In his Introduction to the wonderful new Oxford World’s Classics edition of the novel, Frankenstein: or `The Modern Prometheus’: The 1818 Text (Oxford World’s Classics Hardback Collection), which restores Shelley’s original 1818 text and is pictured above right in all its hardcover glory, Nick Groom points out that the word used to denote the nameless creation of Victor Frankenstein has shifted over the years: originally, he was called the ‘Monster’, but now we are more likely to speak of him as the ‘Creature’. But even ‘Creature’, Groom observes, denies the character any real humanity, and suggests instead that ‘Being’ should be used to describe him. He points out that this is the word Shelley’s husband, Percy Shelley, used of him, presumably with Mary’s approval. The recent article in The Sun in which students were mocked as ‘snowflakes’ for responding sympathetically to the character (with The Sun itself, as a result, being widely mocked) suggests that such a response to the Creature – sorry, Being – is a twenty-first-century, millennial imposition on the novel, but as Percy Shelley’s choice of word demonstrates, he and Mary both viewed Frankenstein’s creation in such a way. The novel is less about the dangers of playing God than about the dangers of failing to play the role of a good parent, not about offending the Father but about being remiss in playing mother. T’Pau’s ‘China in Your Hand’, distilling the former aspect of the book’s moral message into a 4-minute pop song, alludes also to the novel’s other moral, that of looking after that which you bring forth into the world.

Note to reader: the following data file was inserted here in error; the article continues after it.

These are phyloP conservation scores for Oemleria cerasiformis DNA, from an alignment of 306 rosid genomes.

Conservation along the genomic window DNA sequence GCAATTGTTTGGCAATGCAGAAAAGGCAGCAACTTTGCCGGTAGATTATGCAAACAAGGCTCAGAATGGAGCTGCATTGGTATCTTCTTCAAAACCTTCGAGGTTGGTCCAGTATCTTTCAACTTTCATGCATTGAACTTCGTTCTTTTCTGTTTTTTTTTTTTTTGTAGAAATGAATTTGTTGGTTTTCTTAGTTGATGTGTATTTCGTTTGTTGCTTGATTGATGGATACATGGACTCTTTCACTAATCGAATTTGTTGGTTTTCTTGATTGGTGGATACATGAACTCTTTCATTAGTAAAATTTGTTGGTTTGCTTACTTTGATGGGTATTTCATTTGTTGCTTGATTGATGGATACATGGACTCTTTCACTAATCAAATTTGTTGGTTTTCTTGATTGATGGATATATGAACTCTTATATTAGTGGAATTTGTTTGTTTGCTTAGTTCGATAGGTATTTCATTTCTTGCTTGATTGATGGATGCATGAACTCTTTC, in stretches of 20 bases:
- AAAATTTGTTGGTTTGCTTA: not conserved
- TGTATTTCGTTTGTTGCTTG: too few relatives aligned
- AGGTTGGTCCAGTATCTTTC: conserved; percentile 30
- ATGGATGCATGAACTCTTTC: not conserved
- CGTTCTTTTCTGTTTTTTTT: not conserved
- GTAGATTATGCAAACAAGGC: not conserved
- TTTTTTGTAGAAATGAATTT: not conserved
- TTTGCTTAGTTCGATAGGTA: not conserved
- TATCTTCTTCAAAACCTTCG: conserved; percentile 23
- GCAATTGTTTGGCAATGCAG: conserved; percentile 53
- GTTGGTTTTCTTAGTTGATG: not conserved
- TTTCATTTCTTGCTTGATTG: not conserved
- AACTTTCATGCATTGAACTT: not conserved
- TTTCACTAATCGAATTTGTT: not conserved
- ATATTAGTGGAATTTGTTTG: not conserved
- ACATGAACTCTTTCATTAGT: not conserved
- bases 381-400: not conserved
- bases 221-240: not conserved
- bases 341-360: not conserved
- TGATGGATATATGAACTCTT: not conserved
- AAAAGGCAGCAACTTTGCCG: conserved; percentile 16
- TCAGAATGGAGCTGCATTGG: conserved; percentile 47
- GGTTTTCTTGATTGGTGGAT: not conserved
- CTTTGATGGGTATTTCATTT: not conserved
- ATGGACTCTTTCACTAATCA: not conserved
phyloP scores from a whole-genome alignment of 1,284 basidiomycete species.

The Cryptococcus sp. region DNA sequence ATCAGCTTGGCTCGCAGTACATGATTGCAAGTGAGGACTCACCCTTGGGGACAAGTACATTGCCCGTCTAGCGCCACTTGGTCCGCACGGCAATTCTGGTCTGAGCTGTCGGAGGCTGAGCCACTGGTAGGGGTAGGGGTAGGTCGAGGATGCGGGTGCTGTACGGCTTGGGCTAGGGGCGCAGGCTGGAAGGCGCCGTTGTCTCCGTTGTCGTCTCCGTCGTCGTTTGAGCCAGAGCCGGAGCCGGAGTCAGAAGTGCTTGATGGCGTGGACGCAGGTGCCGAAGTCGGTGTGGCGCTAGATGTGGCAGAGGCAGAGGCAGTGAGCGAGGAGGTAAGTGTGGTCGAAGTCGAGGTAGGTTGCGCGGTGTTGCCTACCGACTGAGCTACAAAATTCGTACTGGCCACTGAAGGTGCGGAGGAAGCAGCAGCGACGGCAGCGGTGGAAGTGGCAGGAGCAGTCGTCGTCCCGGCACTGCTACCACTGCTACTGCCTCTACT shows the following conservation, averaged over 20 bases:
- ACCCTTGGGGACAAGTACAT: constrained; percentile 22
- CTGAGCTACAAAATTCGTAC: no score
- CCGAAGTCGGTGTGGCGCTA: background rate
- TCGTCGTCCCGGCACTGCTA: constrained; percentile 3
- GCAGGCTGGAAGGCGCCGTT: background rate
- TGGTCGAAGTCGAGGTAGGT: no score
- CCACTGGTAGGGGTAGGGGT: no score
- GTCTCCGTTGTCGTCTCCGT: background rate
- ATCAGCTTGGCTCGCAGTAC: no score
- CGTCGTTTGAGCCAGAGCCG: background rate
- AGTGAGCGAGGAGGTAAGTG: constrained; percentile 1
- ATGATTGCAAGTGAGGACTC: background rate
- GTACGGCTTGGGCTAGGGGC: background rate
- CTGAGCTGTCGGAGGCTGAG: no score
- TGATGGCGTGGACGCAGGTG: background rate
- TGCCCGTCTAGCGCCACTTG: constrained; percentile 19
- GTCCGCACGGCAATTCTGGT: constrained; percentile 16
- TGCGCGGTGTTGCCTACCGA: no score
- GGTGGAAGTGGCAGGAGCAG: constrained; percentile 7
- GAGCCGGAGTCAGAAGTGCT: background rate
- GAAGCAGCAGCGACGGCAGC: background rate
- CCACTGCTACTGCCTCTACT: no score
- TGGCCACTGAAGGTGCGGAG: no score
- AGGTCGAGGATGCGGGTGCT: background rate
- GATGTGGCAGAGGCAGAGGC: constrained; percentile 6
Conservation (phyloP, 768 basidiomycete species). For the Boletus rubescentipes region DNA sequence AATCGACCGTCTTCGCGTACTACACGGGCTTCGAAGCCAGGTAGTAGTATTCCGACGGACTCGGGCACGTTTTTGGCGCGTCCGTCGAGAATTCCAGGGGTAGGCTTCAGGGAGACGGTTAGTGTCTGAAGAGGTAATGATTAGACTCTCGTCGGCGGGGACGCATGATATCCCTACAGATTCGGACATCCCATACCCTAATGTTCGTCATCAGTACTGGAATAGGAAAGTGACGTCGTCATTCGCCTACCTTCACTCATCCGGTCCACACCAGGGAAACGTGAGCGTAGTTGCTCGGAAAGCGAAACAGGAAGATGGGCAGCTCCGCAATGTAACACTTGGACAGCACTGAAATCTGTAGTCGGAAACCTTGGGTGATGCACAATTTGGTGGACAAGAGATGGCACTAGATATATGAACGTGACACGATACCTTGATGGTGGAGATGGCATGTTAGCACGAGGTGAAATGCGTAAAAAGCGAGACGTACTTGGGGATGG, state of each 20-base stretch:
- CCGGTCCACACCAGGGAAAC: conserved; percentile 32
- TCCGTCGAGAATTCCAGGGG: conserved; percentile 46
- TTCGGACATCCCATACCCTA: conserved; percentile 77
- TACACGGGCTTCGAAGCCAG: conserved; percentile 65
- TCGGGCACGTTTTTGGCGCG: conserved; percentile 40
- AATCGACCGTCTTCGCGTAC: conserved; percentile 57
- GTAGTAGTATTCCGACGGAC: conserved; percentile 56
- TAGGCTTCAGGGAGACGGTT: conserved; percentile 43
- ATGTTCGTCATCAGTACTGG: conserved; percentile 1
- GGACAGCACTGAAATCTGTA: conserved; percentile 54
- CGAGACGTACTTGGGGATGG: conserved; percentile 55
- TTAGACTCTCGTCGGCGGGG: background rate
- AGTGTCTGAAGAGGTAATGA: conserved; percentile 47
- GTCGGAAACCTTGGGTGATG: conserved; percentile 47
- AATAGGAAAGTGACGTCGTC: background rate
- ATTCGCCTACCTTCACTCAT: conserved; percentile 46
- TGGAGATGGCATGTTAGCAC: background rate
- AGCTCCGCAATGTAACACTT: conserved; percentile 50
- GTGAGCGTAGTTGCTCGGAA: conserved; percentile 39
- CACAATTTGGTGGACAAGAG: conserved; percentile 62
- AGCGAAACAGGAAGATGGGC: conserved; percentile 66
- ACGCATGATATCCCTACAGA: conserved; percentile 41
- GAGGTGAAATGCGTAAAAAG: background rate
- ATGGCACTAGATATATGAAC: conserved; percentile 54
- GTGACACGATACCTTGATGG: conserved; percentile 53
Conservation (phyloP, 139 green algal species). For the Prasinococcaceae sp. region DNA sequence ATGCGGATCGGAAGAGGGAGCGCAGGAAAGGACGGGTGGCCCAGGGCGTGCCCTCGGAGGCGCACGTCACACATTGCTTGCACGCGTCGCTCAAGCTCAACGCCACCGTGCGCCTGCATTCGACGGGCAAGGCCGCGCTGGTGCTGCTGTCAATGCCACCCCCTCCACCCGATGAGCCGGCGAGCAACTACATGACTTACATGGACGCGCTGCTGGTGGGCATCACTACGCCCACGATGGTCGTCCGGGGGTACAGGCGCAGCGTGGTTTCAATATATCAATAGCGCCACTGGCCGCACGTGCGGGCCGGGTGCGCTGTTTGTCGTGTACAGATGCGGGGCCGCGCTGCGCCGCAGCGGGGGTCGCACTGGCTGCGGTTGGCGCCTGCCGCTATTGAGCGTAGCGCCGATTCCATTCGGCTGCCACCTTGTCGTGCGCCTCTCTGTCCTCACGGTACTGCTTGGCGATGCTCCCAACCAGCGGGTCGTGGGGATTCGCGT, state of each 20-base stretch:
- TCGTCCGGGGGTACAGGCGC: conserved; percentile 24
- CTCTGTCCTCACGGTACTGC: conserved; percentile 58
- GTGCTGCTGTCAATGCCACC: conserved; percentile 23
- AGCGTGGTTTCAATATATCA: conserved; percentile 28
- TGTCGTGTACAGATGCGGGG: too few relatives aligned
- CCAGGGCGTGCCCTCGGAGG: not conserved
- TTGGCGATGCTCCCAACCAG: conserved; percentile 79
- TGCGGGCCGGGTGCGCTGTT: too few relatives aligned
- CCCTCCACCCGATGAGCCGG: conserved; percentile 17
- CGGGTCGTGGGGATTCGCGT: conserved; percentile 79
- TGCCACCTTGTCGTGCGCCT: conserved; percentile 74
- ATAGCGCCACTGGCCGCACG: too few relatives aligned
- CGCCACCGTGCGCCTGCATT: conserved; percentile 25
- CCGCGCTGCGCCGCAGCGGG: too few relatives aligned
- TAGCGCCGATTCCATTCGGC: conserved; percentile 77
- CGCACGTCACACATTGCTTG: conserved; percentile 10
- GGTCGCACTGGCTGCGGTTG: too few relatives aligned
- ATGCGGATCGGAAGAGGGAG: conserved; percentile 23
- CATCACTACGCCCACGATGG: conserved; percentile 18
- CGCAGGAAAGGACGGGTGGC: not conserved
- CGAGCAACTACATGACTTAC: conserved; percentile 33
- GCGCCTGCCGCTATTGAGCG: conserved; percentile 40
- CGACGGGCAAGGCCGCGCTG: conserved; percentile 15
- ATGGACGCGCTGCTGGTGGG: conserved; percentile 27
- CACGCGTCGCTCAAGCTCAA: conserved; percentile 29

One of the timeless moral questions which Frankenstein throws out, as Nick Groom’s Introduction also highlights, is whether moral decency is innate or socially conditioned. Ultimately, it’s both: humanity would undoubtedly not have made it this far without an in-built sense of right and wrong, as the very existence of our conscience proves, but our exercising of this innate knowledge requires practice to become more finely tuned. Here, I think the reading of the novel which sees Frankenstein as solely to blame for the Being’s behaviour risks going too far the other way: the Being is a murderer with whom we can sympathise, but he is nevertheless a murderer who behaves in full knowledge of the evil he commits, and does so out of spite, having been rejected by not only his creator (or ‘parent’) but society at large. As with more recent real-life murderers, school shooters, and serial killers, the impulse is to understand the motive, but understanding and justification are not the same thing, nor can they be allowed to be. There are some things we do not need to be taught to know they’re wrong.
As my parallel above suggests, one reason that Frankenstein remains such a relevant novel 200 years after its publication is that it encourages us to think about where ‘monsters’ come from. And, like Mary Shelley’s creation, such people are still people, or ‘Beings’. This is the unpalatable but unavoidable truth of Frankenstein as it is of the works of Dostoevsky: as with the best and subtlest Gothic fiction we are forced to confront the ‘monster’ not as some mysterious other but as a force lying latent within us, too.
Oliver Tearle is the author of The Secret Library: A Book-Lovers’ Journey Through Curiosities of History, available now from Michael O’Mara Books.